Though pet parents don’t usually look forward to visiting the dentist, our furry friends’ health is in our hands so it’s important their teeth are checked and cleaned regularly by a veterinarian — as well as at home.
Genetics and diet can play a role in your pet’s dental health and your veterinarian will determine if there’s an underlying medical condition causing any issues. Most of the time, all your dog or cat will really need is a good cleaning.
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Check your best pal’s mouth regularly to spot tooth and gum issues before they progress into more serious problems.
What to watch for:
Bad breath: Tell your vet if your pet has unusually strong and offensive breath
Sensitive mouth: If your dog or cat paws at their face or mouth, it could indicate they’re in pain
Loss of appetite: They may have pain when they chew or swallow food
Discoloration: Yellow or brown stains on the teeth
Gum health: Bleeding, swollen or receding gums
M.I.A. choppers: Look for loose or missing teeth
Puppy and kitten breath may smell like popcorn or tuna, but if you need a gas mask when your furry friend gets within inches of your face, they might have halitosis. When bacteria hardens into plaque and eventually forms tartar on the tooth’s surface, breath can go from bad to worse.
Diabetes, rhinitis, sinusitis, gastrointestinal problems, or eating foul-smelling food, can all cause bad breath. Be sure to see your veterinarian so they can rule out non-dental causes if your pet has halitosis.
Bacteria and plaque-forming foods can build up on your pet’s teeth and harden into tartar, which causes inflamed gums, Gingivitis. This red, swollen tissue can make gums recede and eventually lead to tooth loss. Solution? Regular brushing.
If your pet hasn’t had their teeth professionally cleaned and polished and you notice swollen or bleeding gums, halitosis or plaque build-up, you’ll need to have his/her teeth thoroughly scaled to remove the plaque before you begin DIY dental care.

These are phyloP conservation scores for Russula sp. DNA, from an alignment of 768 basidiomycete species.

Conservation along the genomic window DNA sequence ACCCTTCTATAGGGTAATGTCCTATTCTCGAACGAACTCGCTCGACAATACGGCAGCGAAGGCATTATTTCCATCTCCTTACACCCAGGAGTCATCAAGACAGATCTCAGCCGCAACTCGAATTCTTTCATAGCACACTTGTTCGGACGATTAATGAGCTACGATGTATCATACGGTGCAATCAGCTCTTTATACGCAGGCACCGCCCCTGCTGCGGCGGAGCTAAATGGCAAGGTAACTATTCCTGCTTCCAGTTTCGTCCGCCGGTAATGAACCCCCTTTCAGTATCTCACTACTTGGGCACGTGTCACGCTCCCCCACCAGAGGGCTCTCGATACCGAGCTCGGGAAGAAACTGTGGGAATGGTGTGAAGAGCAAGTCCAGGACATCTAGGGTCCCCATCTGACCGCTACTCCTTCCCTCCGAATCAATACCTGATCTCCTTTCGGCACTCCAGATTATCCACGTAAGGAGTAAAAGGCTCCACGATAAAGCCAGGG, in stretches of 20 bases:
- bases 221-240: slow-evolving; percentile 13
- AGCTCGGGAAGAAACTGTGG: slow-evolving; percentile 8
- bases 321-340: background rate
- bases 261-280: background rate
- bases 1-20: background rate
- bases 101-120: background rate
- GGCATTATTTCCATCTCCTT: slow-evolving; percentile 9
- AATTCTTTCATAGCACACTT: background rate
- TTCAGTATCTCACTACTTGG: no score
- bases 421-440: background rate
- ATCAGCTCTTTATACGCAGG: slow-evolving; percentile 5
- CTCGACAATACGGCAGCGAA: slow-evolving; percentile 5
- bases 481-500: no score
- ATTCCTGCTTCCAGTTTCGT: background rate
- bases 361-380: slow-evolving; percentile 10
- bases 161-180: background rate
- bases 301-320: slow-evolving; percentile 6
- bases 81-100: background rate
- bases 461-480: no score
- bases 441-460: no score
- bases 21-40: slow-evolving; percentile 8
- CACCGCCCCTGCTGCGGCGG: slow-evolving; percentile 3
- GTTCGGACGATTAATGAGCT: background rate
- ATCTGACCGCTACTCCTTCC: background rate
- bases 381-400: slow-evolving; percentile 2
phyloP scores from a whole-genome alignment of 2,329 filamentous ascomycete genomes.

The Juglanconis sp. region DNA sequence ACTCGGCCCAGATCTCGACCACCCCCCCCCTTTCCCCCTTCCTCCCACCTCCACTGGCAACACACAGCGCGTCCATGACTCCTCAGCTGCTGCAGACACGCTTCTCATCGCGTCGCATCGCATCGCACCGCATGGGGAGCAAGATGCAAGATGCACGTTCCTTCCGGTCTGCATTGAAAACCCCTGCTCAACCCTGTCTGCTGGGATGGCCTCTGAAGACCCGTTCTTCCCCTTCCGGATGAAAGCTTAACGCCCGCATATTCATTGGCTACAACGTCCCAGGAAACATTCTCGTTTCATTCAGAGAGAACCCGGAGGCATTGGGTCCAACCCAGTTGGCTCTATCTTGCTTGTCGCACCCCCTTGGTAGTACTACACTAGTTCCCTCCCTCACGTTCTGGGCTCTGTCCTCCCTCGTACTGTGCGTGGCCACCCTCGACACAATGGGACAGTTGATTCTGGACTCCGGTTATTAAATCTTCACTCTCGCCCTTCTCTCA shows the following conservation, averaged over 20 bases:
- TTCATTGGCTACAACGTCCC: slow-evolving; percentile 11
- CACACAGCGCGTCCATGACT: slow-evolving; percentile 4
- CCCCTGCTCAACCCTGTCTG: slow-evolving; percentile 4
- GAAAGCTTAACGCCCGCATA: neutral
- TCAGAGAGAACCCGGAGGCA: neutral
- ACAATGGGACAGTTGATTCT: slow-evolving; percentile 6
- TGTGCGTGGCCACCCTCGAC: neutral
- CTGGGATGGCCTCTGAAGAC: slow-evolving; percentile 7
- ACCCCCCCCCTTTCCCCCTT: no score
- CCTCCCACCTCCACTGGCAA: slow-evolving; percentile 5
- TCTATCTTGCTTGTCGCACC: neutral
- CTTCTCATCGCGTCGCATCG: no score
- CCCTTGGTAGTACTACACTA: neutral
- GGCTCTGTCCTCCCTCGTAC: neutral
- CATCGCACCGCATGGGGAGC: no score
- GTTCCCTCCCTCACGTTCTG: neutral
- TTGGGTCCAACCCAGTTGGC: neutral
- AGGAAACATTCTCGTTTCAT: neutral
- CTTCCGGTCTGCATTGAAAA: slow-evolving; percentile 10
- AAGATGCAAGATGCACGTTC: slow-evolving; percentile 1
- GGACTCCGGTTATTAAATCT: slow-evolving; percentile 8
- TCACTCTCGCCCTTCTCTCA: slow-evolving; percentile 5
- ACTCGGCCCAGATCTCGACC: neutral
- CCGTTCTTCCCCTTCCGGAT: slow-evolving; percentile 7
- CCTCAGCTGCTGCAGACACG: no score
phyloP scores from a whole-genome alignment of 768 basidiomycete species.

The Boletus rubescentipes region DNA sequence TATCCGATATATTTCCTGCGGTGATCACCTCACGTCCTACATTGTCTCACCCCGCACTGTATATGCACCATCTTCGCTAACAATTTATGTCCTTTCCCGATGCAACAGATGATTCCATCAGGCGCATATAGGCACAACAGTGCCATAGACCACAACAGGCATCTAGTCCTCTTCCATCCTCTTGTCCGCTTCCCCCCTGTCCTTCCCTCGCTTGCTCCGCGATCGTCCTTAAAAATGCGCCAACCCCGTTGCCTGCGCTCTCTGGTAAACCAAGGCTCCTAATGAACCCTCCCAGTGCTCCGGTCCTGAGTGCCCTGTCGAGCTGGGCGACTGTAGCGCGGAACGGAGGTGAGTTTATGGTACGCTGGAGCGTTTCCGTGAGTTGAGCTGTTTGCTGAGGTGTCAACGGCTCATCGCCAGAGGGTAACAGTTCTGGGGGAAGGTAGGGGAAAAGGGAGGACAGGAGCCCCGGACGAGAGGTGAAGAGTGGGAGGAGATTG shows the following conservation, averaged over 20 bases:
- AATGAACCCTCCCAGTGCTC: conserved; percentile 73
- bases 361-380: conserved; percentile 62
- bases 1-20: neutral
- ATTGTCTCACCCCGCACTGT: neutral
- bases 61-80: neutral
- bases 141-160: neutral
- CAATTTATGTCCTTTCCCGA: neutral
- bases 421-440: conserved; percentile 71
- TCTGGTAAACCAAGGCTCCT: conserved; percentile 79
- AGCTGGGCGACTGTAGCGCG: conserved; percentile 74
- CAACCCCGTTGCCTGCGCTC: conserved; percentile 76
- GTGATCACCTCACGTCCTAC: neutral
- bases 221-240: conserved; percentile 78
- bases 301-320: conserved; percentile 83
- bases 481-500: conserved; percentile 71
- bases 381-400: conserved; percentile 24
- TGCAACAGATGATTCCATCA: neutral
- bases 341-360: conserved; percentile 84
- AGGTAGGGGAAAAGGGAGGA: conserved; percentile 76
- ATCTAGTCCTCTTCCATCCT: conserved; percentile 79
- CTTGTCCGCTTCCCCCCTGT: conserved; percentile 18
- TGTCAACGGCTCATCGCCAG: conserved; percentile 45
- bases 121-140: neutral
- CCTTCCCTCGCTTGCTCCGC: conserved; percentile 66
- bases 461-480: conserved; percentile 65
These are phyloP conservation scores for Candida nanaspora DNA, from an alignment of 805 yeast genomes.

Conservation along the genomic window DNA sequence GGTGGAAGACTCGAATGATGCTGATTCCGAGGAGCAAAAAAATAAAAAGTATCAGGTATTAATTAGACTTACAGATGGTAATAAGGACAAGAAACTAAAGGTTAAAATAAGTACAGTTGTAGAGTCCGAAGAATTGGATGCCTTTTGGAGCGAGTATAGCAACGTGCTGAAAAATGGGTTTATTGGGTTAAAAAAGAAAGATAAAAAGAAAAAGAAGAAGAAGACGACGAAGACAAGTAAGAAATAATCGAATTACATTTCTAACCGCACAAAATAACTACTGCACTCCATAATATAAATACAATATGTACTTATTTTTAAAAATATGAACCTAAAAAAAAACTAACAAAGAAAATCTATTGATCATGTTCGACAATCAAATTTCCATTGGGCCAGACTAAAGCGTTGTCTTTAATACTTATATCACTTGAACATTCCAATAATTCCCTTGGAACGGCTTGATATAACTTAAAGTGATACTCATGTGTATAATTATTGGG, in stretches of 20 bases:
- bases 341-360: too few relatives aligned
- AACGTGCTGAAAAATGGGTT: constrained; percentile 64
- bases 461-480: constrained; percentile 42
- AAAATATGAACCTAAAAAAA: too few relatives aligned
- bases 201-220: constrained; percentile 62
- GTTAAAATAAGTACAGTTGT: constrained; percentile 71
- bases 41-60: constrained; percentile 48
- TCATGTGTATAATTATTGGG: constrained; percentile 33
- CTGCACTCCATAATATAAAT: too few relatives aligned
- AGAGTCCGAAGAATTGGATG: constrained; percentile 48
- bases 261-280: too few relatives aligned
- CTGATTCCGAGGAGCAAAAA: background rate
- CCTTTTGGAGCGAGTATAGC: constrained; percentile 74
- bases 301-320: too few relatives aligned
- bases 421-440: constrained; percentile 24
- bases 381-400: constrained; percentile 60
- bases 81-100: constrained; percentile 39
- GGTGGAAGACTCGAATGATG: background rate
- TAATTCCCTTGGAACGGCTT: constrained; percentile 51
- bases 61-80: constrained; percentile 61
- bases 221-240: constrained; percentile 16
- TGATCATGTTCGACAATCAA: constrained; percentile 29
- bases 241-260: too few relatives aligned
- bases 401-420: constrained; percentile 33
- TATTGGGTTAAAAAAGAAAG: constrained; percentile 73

Otherwise, brushing might be painful for your pet making it that much harder to establish a stress-free cleaning regimen for both of you.
Rub, brush, repeat
The best way to complement professional dental cleanings at your vet’s is to brush your best pal’s teeth and gums daily or, at the least, three times a week.
As with training, it’s also best to introduce your pet to this essential routine when they’re pups or kittens.
Periodontal disease, like Gingivitis, can occur as early as 2 years old, especially in small-breed dogs or cats, so the earlier you can stay on top of their teeth, the better.
You’ll need a toothbrush and toothpaste specifically made for pets. Ask your veterinarian for a recommendation; most pet supply stores, online and off, carry dental items. Caution: Don’t use “human” toothpaste or brushes. Pets need smaller toothbrushes designed for their mouths.
TIP: Make pet “paste” at home by combining baking soda and water.
Multiple siblings? If you have more than one dog or cat, they each need their own toothbrush to help keep bacteria from spreading and infecting the entire pack — which is especially important as pets get older.